Start by searching Your Money Further‘s database of credit unions. Once you’ve searched by location or zip code, you can narrow your results to just the ones that offer business loans by clicking on the “Filter by: Credit Unions Services” dropdown menu.
Unfortunately, there is no way to search the database by membership eligibility and of the first five results, I am ineligible to join three. After several minutes of searching and reading through a truly dense membership page, I discovered I can join a group (for free with a code!) that will in turn make me eligible for membership. I still don’t know if I can join the fifth because you actually have to call the location to even find out and I’m a stereotypical millennial and that is 100% never going to happen.
Of course, you may also have luck simply googling “credit unions in my area,” but you would then need to wade through and find out if those results offer business loans.
Finding a credit union by need
Since not every credit union membership is bonded by location, you may have more luck starting by looking for credit union business accounts and then determining if you meet the eligibility requirements.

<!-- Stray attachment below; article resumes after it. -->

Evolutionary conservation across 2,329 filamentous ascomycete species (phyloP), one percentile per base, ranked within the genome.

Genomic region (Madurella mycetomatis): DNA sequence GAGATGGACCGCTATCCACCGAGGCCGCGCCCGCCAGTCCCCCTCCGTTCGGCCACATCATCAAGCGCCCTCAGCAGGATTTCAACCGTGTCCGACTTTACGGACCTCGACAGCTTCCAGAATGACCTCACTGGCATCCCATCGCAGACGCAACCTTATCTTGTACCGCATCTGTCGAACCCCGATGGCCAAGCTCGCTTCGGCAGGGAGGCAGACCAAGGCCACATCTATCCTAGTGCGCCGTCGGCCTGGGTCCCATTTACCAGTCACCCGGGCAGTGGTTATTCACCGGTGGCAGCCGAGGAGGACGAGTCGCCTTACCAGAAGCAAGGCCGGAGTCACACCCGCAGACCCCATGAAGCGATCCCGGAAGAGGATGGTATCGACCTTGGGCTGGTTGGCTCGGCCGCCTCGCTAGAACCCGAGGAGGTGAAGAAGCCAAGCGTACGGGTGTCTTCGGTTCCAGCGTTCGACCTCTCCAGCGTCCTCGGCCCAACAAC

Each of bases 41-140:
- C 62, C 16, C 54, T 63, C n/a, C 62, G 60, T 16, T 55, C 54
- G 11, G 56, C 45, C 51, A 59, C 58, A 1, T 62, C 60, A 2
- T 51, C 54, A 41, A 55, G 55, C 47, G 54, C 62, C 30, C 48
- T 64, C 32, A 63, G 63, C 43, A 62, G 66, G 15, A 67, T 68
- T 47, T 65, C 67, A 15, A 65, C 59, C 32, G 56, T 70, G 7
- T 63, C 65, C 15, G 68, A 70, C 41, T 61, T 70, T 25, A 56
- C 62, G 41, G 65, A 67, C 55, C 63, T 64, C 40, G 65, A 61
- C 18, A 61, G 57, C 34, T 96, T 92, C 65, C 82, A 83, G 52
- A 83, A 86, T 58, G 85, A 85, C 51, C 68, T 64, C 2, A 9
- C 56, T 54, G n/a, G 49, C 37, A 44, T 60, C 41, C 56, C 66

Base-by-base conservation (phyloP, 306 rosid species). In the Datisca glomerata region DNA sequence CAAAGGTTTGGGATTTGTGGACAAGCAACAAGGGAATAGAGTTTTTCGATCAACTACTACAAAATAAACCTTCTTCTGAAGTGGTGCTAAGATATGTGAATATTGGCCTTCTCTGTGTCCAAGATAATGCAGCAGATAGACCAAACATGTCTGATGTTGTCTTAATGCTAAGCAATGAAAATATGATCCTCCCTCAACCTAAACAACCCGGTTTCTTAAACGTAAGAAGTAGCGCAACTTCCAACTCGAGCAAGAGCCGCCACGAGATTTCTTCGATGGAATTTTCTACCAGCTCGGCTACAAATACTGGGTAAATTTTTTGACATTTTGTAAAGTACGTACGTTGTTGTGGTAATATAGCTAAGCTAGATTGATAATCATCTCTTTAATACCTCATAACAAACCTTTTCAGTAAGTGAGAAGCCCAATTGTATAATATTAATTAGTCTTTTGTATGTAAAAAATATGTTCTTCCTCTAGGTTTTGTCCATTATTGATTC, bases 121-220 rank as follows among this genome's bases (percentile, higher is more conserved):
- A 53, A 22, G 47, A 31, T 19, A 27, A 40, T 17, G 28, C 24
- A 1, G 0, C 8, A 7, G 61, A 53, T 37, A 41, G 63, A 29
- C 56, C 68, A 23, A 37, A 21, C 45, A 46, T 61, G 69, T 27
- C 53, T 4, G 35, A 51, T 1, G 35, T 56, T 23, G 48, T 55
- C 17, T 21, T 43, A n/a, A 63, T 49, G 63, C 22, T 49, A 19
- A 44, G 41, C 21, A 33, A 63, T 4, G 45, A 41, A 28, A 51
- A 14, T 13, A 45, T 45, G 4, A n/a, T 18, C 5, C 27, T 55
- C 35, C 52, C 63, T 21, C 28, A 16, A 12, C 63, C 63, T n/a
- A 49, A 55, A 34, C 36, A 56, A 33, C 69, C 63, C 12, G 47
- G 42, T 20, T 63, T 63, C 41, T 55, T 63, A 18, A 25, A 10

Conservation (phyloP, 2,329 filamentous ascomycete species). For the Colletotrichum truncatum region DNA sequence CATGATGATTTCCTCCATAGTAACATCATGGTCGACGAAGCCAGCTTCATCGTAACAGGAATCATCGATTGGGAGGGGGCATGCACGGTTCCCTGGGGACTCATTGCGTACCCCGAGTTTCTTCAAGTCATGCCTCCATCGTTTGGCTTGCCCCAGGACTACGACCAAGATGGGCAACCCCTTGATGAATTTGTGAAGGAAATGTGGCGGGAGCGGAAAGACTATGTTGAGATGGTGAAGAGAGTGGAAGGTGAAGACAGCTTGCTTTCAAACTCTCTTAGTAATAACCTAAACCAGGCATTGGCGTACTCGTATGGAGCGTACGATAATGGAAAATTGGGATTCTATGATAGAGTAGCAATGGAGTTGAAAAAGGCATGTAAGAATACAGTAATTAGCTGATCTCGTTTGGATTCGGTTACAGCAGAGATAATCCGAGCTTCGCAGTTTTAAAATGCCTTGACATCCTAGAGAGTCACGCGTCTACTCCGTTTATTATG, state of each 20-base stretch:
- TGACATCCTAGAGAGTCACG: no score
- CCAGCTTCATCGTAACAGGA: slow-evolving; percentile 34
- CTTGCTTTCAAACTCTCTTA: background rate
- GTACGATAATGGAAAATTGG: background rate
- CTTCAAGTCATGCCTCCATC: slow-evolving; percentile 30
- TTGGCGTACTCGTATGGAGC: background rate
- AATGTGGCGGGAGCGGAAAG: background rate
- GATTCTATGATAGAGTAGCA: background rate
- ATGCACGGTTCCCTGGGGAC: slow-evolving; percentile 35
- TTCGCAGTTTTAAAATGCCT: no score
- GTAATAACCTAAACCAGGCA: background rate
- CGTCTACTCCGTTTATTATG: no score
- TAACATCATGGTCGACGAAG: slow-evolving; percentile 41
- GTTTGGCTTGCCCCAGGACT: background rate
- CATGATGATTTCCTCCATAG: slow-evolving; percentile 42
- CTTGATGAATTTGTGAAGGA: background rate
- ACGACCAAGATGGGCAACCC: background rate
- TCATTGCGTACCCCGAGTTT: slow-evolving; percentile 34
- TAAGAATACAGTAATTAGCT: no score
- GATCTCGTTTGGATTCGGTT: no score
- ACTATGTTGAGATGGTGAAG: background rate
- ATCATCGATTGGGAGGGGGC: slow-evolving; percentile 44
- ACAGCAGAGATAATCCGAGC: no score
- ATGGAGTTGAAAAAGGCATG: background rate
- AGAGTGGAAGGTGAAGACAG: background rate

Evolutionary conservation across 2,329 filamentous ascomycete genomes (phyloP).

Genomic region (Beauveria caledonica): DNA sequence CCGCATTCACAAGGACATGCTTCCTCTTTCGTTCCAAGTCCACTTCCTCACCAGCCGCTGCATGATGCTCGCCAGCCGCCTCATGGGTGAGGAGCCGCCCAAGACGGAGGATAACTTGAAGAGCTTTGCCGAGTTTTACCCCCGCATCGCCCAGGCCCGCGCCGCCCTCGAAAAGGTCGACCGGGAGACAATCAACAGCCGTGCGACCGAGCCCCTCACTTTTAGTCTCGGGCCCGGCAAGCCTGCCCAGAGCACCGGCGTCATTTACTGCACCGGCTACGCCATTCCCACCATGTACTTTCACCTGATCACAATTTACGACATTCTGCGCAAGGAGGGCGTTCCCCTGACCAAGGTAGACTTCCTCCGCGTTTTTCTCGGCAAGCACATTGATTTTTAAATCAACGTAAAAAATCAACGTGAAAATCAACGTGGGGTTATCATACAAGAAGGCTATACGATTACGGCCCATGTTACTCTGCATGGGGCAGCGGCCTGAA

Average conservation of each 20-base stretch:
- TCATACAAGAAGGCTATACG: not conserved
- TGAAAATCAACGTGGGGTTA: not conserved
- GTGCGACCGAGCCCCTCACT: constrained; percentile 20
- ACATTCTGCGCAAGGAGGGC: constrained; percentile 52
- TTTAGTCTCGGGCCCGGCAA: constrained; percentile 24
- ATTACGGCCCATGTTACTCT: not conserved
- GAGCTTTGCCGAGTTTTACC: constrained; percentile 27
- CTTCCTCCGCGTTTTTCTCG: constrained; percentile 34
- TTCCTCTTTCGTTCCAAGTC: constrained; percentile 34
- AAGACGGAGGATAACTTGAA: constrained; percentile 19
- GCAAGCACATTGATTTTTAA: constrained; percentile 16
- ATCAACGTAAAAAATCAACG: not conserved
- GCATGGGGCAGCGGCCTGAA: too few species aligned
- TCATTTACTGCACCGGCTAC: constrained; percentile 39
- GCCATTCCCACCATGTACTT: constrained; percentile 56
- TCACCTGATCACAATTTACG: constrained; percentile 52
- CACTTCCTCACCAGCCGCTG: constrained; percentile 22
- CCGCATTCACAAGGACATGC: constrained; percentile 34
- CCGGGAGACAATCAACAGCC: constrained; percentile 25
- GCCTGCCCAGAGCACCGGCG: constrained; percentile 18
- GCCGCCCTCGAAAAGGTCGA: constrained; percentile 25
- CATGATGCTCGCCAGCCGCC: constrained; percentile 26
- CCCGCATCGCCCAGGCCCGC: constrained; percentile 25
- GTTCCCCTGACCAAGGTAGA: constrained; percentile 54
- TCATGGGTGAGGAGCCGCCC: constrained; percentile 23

Here are a couple of credit unions that offer small business accounts and loans and have a fairly open membership (ie you just need to make a small donation to a supported charity or foundation to join):
*I have never used any of the above credit unions. This list isn’t a recommendation, just a jumping off point.
If you’re desperate
Look, I’m just about as passionate about the good that credit unions do as anyone else, but I’m also the first to admit that they can be difficult to figure out at first, especially since those well-meaning credit union folks are often the least tech savvy people you’ve ever met. (No offense if you’re one of the exceptions and you’re actually reading this!)
If you are really interested in talking to someone at a credit union, but you’re having trouble finding one, drop me a line. I can’t guarantee it’ll be a perfect fit, but I’ll find someone you can sit down with.